Peter Tonkin, the architect of the Village Centre, inside the building.

Peter Tonkin, the architect of the Village Centre, inside the building. Photo: Graham Tidy

THE early idea for 100 forests and 100 gardens came to architect Peter Tonkin while he was walking through some cork oaks.

Mr Tonkin, a director at Sydney-based architecture firm Tonkin Zulaikha Greer, had seen a design competition for the National Arboretum Canberra advertised in early 2004.

Interested, he met with landscape architects Taylor Cullity Lethlean in Canberra, and took a walk around the proposed site.

Large kites fly in the amphitheater. Click for more photos

The National Arboretum Canberra Opening Festival

Large kites fly in the amphitheater. Photo: Graham Tidy

''I remember trudging out to the cork oaks and it was sitting there that we really got the idea to plant forests of one type of tree,'' he said.

''When you go to the cork oaks, all you can see is one species of tree all around you and it's just extraordinary the power one species of tree can have.''

The two firms won the contract in 2005 with their 100 forests and 100 gardens design. On Saturday, Mr Tonkin saw the realisation of that initial vision finally embraced by Canberrans.

Thousands of visitors poured through the Arboretum's central building, the spectacular village centre. The building's centrepiece is its enormous vaulted roof, crafted from Tasmanian oak. No two pieces of timber in the roof are the same size, and each piece was digitally designed before being cut in Hobart and shipped to Canberra.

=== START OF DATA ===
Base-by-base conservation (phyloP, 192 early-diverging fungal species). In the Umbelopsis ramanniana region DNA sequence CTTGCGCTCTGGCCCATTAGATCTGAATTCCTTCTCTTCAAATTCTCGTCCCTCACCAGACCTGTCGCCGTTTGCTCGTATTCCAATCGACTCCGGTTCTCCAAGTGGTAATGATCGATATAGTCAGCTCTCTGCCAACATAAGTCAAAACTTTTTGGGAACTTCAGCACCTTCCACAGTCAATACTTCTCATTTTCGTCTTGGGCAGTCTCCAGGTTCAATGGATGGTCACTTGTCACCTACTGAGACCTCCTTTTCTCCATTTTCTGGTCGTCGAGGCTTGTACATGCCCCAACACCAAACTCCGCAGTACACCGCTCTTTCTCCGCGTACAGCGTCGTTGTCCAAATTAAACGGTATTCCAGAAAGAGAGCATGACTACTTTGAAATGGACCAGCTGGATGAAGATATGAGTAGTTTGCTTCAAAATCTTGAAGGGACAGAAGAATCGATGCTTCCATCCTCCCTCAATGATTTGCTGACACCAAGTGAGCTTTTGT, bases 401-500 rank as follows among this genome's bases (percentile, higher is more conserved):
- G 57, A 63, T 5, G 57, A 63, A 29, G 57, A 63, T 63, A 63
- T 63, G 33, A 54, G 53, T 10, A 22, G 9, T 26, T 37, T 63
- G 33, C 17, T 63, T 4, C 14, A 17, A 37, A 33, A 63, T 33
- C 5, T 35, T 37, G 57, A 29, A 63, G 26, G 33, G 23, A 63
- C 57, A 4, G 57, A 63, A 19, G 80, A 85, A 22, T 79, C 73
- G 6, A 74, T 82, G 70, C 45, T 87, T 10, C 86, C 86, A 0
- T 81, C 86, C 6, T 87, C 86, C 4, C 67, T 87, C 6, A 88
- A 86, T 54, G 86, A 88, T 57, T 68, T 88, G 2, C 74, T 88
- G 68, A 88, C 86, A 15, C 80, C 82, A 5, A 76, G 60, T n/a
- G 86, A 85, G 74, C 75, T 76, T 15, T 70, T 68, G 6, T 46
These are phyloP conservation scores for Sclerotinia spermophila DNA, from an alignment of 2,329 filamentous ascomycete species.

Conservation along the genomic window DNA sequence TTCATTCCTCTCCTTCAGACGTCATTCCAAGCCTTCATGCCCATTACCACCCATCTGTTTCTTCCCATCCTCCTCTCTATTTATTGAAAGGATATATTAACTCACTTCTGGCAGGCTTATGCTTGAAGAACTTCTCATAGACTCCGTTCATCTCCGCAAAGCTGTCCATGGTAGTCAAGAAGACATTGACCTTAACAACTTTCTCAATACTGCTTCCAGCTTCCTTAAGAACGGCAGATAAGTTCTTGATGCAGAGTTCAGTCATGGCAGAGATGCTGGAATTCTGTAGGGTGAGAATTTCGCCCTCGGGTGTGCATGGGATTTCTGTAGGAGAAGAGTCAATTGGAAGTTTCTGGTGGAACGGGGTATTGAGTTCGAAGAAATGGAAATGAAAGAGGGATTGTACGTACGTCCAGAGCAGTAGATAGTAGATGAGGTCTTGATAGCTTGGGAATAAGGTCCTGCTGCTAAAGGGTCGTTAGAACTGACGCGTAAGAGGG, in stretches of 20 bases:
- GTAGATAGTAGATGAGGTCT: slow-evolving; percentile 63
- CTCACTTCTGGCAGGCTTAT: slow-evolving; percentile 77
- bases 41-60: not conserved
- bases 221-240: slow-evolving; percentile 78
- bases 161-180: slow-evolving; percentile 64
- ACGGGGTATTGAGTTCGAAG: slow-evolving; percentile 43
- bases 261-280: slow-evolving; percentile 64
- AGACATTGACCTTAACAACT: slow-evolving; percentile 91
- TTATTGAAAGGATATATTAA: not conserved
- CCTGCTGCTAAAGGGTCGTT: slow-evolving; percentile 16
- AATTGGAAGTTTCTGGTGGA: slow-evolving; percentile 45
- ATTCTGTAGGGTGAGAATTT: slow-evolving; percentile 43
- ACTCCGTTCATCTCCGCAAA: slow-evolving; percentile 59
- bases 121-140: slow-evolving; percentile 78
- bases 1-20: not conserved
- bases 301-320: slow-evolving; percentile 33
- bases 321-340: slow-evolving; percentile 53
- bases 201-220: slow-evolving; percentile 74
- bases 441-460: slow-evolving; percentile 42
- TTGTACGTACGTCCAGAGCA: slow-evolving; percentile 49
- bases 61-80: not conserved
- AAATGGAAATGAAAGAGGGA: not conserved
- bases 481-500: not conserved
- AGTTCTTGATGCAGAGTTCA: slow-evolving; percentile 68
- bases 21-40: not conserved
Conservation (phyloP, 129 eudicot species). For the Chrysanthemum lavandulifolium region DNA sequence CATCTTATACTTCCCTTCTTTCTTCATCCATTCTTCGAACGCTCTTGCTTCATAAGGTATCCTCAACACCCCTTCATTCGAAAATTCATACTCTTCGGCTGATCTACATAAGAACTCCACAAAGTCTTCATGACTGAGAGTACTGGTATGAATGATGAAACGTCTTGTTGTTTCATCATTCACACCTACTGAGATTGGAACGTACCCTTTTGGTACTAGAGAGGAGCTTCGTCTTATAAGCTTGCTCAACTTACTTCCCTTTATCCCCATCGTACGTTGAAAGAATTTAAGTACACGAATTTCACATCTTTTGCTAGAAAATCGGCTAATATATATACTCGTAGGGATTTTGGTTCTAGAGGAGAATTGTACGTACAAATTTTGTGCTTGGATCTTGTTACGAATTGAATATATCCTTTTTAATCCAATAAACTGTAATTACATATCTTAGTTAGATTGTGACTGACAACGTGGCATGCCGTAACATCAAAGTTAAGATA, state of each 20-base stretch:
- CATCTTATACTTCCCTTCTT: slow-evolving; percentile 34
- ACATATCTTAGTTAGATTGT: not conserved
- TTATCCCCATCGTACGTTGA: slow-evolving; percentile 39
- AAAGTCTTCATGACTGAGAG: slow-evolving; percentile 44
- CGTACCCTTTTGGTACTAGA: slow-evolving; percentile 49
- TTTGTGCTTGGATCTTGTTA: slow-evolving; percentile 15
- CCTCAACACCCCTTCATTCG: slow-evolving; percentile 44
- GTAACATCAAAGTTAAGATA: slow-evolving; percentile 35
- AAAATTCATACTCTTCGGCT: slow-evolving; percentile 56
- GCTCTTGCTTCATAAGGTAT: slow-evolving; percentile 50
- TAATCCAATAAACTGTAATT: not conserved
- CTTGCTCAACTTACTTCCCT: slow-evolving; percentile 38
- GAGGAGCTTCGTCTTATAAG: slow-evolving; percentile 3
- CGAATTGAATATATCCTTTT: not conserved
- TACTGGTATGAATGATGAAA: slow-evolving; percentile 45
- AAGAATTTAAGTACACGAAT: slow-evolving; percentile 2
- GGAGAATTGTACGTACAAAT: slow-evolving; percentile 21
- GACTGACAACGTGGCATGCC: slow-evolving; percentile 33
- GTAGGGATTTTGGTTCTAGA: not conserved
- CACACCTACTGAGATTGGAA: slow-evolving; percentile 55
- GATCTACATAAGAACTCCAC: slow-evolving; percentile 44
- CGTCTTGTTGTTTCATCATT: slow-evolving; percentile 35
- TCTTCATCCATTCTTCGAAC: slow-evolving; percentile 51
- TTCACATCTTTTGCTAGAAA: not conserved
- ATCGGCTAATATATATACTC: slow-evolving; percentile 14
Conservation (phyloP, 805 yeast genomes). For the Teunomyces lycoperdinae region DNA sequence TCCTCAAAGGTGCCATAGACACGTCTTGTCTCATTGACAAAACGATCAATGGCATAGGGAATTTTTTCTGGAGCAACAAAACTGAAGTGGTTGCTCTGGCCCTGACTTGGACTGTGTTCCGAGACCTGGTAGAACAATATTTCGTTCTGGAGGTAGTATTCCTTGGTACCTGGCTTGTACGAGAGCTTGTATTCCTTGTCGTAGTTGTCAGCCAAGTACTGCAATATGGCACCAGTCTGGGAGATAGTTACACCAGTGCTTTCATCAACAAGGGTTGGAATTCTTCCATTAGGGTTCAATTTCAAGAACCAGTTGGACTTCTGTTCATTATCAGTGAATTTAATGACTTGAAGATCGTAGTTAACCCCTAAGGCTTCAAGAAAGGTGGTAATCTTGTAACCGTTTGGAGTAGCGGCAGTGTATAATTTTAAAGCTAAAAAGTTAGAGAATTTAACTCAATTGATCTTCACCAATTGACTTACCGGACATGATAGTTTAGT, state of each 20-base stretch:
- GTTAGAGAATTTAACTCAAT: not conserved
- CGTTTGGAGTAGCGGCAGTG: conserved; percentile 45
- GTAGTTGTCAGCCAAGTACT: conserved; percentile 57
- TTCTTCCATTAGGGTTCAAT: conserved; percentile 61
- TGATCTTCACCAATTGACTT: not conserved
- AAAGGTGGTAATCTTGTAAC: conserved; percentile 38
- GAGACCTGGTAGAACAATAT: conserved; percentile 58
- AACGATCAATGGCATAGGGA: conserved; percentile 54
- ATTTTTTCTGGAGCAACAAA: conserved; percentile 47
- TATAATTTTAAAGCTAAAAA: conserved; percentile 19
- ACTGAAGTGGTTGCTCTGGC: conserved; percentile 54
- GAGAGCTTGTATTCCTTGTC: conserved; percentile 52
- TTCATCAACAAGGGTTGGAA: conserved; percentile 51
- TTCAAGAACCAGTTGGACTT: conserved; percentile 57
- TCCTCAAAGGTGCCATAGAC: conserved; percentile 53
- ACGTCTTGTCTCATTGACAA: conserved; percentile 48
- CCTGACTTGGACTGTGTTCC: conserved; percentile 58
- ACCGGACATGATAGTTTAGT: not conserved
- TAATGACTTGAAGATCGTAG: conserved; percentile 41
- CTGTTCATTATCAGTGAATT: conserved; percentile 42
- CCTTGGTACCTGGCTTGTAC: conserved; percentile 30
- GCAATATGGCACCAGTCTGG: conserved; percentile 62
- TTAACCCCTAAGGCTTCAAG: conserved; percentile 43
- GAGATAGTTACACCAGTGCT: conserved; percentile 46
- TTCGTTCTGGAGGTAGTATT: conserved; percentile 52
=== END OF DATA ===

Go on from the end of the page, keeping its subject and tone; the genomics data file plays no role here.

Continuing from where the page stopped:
''It all just went together with millimetre accuracy,'' Mr Tonkin said.

''The inspiration was the shape of the hills and some of the trees.

''You can see palm fronds in it,'' he added.

''Some of the ginkgo leaves have some of the shapes used in the roof.''

Another worker on the project returned to see the finished product.

Warren Saunders worked as a landscaper for one of the contractors employed to plant some of the thousands of trees across the site.

''We planted about 8000 plants all up - sugar maples persian silk trees, fig trees,'' Mr Saunders said.

''During the drought, it was just a dust bowl, the whole place was just brown.

''But everyone likes it now,'' he said.